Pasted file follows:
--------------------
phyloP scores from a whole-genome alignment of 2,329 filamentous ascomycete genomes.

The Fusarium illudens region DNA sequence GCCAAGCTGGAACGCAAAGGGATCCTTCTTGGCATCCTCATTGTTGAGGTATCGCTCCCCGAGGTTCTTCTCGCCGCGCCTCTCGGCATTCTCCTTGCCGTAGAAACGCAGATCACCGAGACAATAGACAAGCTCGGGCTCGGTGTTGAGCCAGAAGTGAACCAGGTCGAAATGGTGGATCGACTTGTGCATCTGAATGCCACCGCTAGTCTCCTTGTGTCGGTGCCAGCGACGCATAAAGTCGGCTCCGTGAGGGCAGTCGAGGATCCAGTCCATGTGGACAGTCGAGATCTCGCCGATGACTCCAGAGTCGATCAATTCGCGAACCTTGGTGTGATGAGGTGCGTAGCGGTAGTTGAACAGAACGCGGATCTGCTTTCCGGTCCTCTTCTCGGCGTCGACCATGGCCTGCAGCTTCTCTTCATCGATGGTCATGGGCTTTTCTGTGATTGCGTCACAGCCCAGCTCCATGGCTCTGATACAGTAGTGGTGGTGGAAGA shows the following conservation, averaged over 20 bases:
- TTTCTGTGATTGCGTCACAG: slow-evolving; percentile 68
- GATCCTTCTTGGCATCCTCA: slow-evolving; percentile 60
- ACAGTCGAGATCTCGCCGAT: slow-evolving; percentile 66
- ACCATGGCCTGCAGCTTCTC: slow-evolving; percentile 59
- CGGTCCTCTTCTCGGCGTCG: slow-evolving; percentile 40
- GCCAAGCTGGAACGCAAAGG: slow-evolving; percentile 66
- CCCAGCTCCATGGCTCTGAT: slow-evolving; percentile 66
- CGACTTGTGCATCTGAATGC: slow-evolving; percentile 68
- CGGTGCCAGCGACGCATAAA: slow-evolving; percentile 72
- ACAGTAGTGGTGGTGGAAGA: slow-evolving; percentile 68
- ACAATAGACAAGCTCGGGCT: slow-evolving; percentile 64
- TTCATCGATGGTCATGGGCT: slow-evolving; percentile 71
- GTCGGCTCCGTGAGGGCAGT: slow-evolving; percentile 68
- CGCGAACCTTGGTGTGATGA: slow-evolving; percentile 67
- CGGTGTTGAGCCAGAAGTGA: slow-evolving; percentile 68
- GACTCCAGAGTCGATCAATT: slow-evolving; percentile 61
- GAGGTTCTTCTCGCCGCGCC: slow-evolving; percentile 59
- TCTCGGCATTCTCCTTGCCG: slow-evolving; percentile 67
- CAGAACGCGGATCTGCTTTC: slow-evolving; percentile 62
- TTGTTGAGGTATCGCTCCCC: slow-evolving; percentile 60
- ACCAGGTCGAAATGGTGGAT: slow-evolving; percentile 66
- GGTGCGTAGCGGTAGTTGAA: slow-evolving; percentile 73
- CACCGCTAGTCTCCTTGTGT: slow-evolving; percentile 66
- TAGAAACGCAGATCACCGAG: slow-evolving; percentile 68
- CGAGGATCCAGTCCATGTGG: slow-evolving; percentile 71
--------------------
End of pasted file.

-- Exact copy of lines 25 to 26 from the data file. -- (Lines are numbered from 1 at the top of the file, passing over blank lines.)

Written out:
- CACCGCTAGTCTCCTTGTGT: slow-evolving; percentile 66
- TAGAAACGCAGATCACCGAG: slow-evolving; percentile 68